Now that the 15th Lok Sabha, or lower house of Parliament, has closed its winter session, the verdict by one research institute is in: This group of lawmakers is shaping up to be the least productive in the history of Parliament.
After the Lok Sabha adjourned on Wednesday, a report by PRS Legislative Research, an independent research house in New Delhi, showed that since 2009, when the lower house first convened, parliamentarians have sat in session only for 1,331 hours over 345 days and passed only 165 bills. By contrast, previous Lok Sabhas that completed their five-year tenure sat on average for 3,700 hours in 600 days and passed 317 bills.
The 15th Lok Sabha continues its term until June 2014, but unless it calls a short session before the national elections next year, analysts say that it is likely that the lower house of Parliament had its final meeting on Wednesday.
During the Lok Sabha sessions over the past four years, disruptions by disgruntled members of Parliament — who shout slogans and refuse to pass bills, leading to early adjournments — had become part of the daily routine when Parliament was in session. Some of the most common words heard in the Lok Sabha were: “Go back to your seats!”, “please sit down!” and “the House is adjourned!”
In the just-concluded winter session of Parliament, the lower house wasted 94 percent of its time and the Rajya Sabha, the upper house, lost 81 percent of its working time, according to PRS Legislative Research.
Opposition members routinely used parliamentary disruptions as a political tool, said Chakshu Rai, a parliamentary analyst at PRS Legislative Research.
“Since 2009, every session has some political flash or the other,” said Mr. Rai. “It may be a corruption scam or an audit report or any sensitive political issue, and the whole session will be sacrificed.”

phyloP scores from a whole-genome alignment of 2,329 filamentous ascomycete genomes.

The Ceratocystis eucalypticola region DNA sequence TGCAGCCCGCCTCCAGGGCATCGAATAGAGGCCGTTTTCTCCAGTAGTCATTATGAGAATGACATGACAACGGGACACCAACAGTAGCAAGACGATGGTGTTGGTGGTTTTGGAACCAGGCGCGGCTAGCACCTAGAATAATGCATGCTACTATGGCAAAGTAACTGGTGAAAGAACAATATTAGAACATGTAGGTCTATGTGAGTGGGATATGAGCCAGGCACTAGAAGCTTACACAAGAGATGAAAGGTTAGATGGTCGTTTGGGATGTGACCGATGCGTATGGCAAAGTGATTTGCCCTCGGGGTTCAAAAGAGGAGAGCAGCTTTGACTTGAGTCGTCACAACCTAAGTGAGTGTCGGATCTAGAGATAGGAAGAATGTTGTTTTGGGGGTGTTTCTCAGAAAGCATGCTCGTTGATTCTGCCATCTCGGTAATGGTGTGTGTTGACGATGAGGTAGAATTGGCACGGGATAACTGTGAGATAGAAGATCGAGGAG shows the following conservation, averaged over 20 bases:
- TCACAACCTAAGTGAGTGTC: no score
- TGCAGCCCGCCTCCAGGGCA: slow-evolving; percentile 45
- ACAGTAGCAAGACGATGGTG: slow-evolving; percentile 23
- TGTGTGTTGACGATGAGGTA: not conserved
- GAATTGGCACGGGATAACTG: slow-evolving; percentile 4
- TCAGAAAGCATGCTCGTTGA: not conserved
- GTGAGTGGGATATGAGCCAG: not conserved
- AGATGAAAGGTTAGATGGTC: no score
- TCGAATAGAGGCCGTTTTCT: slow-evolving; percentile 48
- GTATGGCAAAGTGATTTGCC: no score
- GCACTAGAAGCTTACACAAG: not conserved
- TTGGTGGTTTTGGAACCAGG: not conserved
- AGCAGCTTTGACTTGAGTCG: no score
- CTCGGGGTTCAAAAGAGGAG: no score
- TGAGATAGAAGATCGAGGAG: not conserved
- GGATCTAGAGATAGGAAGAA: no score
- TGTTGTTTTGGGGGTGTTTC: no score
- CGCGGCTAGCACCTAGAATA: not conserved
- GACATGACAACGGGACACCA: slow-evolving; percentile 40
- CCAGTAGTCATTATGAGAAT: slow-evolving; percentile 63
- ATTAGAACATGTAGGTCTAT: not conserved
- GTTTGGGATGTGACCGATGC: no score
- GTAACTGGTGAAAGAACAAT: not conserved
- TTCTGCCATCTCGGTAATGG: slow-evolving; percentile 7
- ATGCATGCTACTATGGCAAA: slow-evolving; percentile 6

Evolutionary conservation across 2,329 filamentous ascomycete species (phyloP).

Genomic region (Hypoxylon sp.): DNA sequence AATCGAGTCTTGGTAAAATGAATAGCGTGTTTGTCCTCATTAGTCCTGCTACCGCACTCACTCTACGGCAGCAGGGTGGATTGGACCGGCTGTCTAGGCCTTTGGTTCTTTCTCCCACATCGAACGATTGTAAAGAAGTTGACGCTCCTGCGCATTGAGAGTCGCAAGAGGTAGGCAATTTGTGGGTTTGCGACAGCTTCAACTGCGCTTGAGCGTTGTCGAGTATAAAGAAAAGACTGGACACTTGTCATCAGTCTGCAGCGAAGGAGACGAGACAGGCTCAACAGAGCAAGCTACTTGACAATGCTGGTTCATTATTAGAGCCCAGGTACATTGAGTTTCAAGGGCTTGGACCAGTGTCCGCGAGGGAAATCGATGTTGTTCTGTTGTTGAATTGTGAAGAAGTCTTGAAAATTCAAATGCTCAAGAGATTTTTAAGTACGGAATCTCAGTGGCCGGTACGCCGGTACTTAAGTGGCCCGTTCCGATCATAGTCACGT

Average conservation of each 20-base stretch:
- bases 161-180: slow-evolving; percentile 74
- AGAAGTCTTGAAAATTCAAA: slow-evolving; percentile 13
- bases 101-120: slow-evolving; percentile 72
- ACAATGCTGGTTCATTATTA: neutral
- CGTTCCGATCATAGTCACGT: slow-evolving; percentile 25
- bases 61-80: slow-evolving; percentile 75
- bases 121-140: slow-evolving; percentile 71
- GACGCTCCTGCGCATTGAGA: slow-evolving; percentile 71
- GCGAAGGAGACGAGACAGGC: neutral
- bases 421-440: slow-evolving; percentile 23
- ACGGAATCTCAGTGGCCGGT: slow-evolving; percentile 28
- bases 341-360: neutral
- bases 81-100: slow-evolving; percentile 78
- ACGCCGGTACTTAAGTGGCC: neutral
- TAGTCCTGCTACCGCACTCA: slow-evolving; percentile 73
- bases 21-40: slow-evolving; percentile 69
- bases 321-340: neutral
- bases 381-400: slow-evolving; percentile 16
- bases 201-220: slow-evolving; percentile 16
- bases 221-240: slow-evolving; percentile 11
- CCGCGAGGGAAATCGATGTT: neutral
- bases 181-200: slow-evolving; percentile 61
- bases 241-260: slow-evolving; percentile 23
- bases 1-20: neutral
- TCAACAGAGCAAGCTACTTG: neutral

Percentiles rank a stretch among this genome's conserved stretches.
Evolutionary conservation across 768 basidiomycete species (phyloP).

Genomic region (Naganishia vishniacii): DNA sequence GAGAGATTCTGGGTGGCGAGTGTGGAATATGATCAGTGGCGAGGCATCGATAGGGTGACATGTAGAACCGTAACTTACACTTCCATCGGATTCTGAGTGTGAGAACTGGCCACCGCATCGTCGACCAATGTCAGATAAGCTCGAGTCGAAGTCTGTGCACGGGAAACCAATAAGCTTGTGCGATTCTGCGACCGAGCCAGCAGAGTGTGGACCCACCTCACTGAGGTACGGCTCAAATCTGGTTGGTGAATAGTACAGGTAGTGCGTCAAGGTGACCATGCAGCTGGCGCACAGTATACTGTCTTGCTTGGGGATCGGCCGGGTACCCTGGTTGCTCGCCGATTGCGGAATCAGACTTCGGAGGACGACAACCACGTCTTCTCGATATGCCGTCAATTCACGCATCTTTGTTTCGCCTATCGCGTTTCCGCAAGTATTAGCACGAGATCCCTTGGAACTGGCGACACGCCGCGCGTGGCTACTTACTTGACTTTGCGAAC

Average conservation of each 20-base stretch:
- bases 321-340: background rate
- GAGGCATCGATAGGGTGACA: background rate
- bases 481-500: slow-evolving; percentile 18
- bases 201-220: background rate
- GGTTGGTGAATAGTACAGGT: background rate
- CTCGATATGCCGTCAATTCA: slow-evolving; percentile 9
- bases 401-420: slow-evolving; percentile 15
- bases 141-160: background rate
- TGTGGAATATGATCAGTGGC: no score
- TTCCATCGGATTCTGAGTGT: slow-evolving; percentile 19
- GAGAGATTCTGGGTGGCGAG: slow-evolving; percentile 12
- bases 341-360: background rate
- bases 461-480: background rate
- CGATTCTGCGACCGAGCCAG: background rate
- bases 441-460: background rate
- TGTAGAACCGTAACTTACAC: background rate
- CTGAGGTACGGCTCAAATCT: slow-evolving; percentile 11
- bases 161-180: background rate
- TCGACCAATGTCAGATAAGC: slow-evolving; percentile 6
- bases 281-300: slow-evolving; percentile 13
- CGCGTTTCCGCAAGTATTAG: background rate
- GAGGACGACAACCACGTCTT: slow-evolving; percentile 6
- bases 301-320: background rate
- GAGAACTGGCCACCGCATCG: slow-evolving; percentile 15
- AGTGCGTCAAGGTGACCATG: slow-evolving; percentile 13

When lawmakers were allowed to engage in thoughtful discourse was when Parliament worked best, he said. Mr. Rai pointed that although Indian parliamentarians do not get the same research support as their counterparts in the United States and Britain, they were still well informed about the issues.
“But most of the time, it lacked political consensus,” he said.
D. Raja, a Communist Party of India member of the Rajya Sabha, or upper house, defended the opposition’s tactics. “The present government from day one suffers from inherent contradictions,” he said. “You can’t blame the opposition for the fact that Parliament didn’t function. The opposition can’t ignore scandal after scandal.”
Satyavrat Chaturvedi, a Rajya Sabha lawmaker with the governing Congress Party, blamed the opposition parties for holding up bills even when there was no need to argue. “There are so many issues on which there are no differences, like bills related to health, education, to curb corruption,” he said. “They don’t allow the house to function.”
Mr. Chaturvedi led a committee to build a consensus on the anticorruption measure known as the Lokpal and Lokayuktas Bill, which received the final approval by Parliament on Wednesday.
The Parliament left 126 bills pending in the winter session — 54 in the Rajya Sabha and 72 in the Lok Sabha. Out of 29 bills listed for consideration, only the anticorruption bill could be passed in both the houses.